You’ve hopefully had a look at the activities for week 1, and have begun to think about your own practice. We’d like to invite you to share your thoughts on the activities this week. There are a number of ways you may want to share, whether you want to record with a tool you’re already using, try a new tool, or simply share the link to your profile on Open Learn, and comment here.
This week, the course focuses on the Discovery part of Boyer’s model. As well as the introduction of various social media tools, which you may already be usin, gthe idea of Guerrilla research is introduced. While it was originally used in web development, Weller argues that it can often apply to academic research.
How do you feel that it fits in with your approach to research, both your personal approach, and the way your subject area works generally? If you have started to think about the question posed at the end of section 2, and you’d like to share it with others, please share either the URL of where you have posted it, or just share your ideas in the comments.
In the Digital Scholar this week, Weller looks at interdisciplinarity. While looking for additional resources for this post, I came across the concept of transdisciplinarity.
IN the course, blogs and twitter are looked at in detail, do you feel these tools help you build up relationships with those in other disciplines – whether in Dundee or further afield. Or do you have other preferences – whether those are digital tools, or a more traditional approach? Do you think that you’re taking a interdisciplinary approach or a transdisciplinary one?
For students, we have the Global Health Challenge getting students to work together at Dundee. Do you run any activities with students from other disciplines? How well do you feel these fit into the curriculum? Can you see ways we could further enhance interdisciplinarity between students?
This week, the Digital Scholar looks at a key aspect of scholarship, dissemination. Weller starts off considering the “long tail” – initially looking at how that can lead to opportunities in personal life – though the example given of online music sales vs. high street music shops is largely now a difference that doesn’t exist, due to the changing nature of the music market. It is, however, still recent enough that most readers should relate to the example.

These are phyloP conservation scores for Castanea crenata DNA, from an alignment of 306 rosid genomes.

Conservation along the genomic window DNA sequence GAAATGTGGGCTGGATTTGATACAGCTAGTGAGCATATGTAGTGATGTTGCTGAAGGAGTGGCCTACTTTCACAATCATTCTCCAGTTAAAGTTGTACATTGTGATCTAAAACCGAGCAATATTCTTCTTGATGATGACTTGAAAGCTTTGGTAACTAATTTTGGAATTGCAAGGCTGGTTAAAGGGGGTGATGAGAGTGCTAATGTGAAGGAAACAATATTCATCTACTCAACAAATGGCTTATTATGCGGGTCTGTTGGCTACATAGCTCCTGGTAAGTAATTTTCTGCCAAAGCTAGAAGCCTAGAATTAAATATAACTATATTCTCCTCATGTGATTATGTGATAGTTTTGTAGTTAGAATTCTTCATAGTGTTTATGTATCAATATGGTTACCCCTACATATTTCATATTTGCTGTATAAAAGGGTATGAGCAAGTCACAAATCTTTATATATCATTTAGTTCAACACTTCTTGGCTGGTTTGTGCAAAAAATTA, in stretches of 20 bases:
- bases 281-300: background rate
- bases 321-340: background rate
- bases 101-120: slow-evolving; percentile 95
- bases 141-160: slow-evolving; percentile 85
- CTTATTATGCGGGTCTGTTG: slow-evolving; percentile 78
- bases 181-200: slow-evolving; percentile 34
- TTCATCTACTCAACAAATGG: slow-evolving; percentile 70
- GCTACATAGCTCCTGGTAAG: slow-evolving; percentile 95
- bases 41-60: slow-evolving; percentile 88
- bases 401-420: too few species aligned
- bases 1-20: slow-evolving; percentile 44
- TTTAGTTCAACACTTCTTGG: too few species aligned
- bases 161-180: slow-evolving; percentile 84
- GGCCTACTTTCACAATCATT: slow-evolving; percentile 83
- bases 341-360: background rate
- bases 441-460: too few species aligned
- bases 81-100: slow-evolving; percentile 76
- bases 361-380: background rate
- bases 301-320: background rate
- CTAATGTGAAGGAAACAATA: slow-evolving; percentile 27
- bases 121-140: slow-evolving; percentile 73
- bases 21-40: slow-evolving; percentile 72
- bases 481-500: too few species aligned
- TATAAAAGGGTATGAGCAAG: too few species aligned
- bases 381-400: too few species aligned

He then moves to scholarship, and how we might disseminate it. In a similar vein to previous weeks, the focus is on collaborative “Web 2.0” (S0cial Media) approaches to dissemination. Some of these are similar to those that were noted as being a way to engage with other researchers (such as blogging), while others look more at tools that are more aimed at distribution, such as YouTube.
At the end of this week’s exercises is the first of the formal tests – one that counts towards the final badge. Don’t worry, you can have more than one go if you need to!
At the start of week 5, we look at the concept of abundance vs. scarcity of resources – how does that link to teaching? While Weller doesn’t dwell on it, it’s clear that we have moved from a situation of a relatively limited set of resources that students could have access to (a few books in the library, a few more if you can track them down), to today, when students have access to a vast range of materials; some of which are more useful than others. In order to make use of them, we have to look at newer approaches to teaching. He covers a range of approaches, not all explicitly requiring technology to support them, but rather they’re approaches that can enable staff / students to make good use of that wealth of information.
problem based learning
resource based learning
Communities of practice.
Do you feel that you have used any of these approaches in your teaching?
Do you have any other comments about this week’s activities?